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eBook Mesmerized download

by David-Matthew Barnes

eBook Mesmerized download ISBN: 1602821917
Author: David-Matthew Barnes
Publisher: Bold Strokes Books (November 16, 2010)
Language: English
Pages: 264
ePub: 1796 kb
Fb2: 1634 kb
Rating: 4.7
Other formats: lit txt mbr lrf
Category: Teenager
Subcategory: Literature and Fiction

He writes in multiple genres, primarily young adult.

David-Matthew Barnes ("Wren") is an author, playwright, poet, and screenwriter. He writes in multiple genres, primarily young adult. He writes contemporary romance novels as Wren Valentino and horror films as Matthew Macola. His award-winning screenplays have earned many international accolades, including two Los Angeles Film Awards, a New York Film Award, and a European Independent Film Award. To David-Matthew Barnes ("Wren") is an author, playwright, poet, and screenwriter.

David-Matthew Barnes is a best selling author, playwright, poet, and screenwriter. He writes in multiple genres, including mysteries, thrillers, women's fiction, and young adult. He writes horror films under the pen name Declan Mayfair and contemporary romance novels under the pen name Wren Valentino. His literary work has appeared in over one hundred publications. He is a member of the Dramatists Guild of America, International Thriller Writers, and the Society of Children's Book Writers and Illustrators.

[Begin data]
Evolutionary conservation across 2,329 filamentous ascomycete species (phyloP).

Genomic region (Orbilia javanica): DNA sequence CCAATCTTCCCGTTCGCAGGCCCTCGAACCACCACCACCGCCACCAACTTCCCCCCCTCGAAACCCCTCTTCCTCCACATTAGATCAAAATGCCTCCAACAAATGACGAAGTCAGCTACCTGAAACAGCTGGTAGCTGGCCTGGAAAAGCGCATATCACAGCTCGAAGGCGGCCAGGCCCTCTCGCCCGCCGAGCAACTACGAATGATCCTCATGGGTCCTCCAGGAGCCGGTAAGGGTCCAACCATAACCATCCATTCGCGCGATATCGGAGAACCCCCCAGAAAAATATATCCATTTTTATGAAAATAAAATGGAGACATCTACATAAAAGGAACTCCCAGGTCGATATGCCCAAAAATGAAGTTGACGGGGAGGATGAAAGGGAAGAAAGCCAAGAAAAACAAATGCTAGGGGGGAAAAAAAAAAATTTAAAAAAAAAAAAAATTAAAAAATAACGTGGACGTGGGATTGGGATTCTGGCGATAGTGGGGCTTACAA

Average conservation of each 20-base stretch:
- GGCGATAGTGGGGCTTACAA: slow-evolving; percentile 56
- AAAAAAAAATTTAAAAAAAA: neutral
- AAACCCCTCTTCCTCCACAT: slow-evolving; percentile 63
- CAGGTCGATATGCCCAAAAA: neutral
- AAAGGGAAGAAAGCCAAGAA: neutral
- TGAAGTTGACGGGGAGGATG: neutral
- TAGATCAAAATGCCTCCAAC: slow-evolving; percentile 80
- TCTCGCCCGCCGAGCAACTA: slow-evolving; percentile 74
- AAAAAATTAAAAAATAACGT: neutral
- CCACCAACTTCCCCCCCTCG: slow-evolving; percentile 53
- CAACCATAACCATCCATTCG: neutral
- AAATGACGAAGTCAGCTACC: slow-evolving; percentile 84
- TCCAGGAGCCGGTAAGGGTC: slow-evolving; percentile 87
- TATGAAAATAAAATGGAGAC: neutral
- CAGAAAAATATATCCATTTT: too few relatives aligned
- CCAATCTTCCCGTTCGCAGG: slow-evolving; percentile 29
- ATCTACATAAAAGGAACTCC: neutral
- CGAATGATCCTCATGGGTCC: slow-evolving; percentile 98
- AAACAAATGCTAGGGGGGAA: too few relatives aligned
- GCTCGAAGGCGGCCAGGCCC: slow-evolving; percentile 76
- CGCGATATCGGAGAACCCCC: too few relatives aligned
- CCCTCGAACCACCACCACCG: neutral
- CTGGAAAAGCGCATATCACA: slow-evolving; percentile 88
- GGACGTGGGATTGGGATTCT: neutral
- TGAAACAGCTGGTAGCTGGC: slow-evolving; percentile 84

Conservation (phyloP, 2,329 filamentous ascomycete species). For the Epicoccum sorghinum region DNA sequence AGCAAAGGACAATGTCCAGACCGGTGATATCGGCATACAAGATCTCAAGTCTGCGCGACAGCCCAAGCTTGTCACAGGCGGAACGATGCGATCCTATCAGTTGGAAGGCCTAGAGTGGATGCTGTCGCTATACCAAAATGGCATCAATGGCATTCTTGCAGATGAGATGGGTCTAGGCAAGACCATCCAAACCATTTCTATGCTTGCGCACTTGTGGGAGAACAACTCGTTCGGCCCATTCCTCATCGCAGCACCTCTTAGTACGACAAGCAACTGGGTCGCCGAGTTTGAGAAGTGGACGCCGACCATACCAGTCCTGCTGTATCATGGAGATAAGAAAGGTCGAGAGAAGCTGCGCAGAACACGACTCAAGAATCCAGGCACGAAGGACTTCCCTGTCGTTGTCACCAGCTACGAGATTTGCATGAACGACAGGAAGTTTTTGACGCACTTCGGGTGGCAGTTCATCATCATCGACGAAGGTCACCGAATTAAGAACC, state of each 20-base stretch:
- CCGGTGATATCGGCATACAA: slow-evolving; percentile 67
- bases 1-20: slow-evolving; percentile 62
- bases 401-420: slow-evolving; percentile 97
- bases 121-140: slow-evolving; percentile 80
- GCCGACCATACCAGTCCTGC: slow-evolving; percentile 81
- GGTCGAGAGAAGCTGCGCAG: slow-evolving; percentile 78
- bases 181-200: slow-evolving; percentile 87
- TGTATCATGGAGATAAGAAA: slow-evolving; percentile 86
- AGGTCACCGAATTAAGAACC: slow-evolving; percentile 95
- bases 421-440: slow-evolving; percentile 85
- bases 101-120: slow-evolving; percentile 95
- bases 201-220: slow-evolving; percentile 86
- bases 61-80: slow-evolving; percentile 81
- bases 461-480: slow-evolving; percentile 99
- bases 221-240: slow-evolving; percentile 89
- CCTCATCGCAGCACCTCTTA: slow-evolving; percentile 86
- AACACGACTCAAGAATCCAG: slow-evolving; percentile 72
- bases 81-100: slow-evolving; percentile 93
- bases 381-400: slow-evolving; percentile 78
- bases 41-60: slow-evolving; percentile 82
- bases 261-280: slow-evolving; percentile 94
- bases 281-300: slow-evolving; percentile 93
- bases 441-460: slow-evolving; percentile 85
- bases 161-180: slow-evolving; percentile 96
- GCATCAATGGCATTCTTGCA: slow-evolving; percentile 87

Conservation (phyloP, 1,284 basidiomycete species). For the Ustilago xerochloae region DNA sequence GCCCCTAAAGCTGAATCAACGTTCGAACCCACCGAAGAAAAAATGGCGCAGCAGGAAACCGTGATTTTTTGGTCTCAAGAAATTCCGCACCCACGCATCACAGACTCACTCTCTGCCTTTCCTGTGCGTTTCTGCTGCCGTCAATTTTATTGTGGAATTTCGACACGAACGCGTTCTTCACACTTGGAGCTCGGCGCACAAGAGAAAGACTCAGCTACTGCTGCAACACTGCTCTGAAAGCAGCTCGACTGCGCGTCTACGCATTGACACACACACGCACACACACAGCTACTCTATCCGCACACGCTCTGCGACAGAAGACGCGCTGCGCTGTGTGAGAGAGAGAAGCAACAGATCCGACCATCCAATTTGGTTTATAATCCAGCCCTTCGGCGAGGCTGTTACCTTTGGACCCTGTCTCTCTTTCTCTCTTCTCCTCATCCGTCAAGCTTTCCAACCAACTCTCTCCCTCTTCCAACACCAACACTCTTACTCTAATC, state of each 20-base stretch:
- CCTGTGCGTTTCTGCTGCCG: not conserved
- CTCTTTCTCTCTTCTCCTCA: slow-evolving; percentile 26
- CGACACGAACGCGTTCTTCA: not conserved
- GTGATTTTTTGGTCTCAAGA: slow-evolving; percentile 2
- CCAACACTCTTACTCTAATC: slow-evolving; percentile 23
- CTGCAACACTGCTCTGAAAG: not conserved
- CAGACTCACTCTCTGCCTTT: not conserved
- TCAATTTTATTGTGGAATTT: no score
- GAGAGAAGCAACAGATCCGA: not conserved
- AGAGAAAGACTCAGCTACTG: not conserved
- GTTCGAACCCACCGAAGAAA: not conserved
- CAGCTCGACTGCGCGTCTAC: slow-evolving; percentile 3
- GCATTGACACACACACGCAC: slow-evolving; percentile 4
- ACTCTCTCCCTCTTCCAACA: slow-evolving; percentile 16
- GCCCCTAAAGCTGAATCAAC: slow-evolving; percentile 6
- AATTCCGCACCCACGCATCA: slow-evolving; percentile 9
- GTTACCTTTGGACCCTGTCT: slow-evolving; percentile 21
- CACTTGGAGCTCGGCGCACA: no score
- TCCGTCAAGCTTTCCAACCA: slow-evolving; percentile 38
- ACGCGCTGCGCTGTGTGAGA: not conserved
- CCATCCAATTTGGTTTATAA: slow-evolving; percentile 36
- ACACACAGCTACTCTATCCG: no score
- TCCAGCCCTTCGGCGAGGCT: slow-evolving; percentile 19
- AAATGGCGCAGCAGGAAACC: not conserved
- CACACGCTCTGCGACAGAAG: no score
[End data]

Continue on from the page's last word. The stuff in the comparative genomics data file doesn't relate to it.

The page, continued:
David-Matthew Barnes. David-Matthew Barnes is an author, playwright, poet, and screenwriter. Leah Cassels secretly dreams of becoming the star of a underwater mermaid show at Neptune's Cove.

While being punished for writing a controversial article in her high school paper, Serena Albright is befriended by enigmatic loner Brodie Wiles

While being punished for writing a controversial article in her high school paper, Serena Albright is befriended by enigmatic loner Brodie Wiles. Serena witnesses the first time that Brodie meets Lance Royal, who is secretly rehearsing to compete in The Showdown, the biggest dance contest of the year.

David-Matthew Barnes (born September 3, 1970) is an American novelist, playwright, poet, screenwriter, filmmaker .